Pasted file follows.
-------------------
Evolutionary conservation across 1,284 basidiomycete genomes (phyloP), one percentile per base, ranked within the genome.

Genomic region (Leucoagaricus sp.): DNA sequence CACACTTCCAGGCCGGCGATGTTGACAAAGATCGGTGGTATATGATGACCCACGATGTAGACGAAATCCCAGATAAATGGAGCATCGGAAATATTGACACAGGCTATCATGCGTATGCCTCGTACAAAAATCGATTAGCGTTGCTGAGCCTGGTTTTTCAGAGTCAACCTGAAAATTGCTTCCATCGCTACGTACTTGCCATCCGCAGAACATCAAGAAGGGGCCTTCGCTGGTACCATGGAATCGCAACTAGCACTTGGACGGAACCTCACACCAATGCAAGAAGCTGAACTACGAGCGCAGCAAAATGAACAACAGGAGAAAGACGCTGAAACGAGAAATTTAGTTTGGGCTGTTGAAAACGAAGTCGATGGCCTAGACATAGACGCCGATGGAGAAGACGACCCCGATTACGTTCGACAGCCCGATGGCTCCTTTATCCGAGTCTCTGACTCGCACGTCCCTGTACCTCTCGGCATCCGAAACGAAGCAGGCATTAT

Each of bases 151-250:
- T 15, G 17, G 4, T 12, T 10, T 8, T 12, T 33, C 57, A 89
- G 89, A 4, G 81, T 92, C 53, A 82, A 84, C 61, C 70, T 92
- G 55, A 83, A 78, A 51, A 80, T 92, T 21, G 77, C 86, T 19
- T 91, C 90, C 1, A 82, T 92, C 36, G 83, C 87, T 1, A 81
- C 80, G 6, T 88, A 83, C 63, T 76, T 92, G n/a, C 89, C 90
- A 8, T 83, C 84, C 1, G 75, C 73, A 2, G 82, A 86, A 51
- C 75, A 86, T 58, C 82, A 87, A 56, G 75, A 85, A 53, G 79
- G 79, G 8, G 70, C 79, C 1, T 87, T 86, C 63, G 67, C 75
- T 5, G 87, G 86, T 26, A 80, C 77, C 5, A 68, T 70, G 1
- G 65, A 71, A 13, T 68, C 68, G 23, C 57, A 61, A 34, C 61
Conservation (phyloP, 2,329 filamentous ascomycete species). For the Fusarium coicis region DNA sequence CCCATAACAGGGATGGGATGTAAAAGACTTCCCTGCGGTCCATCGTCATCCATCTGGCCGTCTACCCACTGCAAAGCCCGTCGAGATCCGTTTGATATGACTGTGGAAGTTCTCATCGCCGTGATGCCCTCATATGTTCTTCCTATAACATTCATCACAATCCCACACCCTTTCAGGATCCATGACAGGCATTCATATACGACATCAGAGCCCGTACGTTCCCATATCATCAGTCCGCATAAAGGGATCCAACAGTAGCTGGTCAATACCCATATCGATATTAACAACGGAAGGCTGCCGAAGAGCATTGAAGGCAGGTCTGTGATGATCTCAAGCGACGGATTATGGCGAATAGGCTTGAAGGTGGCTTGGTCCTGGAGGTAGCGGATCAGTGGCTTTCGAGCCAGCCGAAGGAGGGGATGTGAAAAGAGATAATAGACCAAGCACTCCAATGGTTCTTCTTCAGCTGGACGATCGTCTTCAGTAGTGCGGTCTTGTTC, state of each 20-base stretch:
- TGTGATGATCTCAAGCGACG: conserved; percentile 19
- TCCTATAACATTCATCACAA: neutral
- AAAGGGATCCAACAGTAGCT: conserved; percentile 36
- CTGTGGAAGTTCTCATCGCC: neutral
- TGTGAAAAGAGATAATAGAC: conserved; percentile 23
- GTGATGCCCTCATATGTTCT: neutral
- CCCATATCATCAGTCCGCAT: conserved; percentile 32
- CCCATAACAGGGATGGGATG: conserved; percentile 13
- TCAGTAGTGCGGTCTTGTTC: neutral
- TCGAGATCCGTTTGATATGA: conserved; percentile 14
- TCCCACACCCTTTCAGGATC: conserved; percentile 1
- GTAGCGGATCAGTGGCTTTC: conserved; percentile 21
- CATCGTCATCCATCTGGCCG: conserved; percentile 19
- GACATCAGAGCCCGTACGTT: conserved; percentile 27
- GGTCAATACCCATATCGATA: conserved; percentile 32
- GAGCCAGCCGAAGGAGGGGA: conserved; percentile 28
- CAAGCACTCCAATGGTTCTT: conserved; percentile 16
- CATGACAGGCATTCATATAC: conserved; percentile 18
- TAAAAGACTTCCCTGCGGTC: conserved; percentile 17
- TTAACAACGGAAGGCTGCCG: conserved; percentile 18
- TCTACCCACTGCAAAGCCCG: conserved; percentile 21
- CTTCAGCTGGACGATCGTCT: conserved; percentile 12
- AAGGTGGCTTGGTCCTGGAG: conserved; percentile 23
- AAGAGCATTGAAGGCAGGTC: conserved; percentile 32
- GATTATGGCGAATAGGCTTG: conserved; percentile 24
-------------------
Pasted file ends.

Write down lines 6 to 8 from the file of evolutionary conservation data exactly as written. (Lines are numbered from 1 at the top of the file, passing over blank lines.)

- G 55, A 83, A 78, A 51, A 80, T 92, T 21, G 77, C 86, T 19
- T 91, C 90, C 1, A 82, T 92, C 36, G 83, C 87, T 1, A 81
- C 80, G 6, T 88, A 83, C 63, T 76, T 92, G n/a, C 89, C 90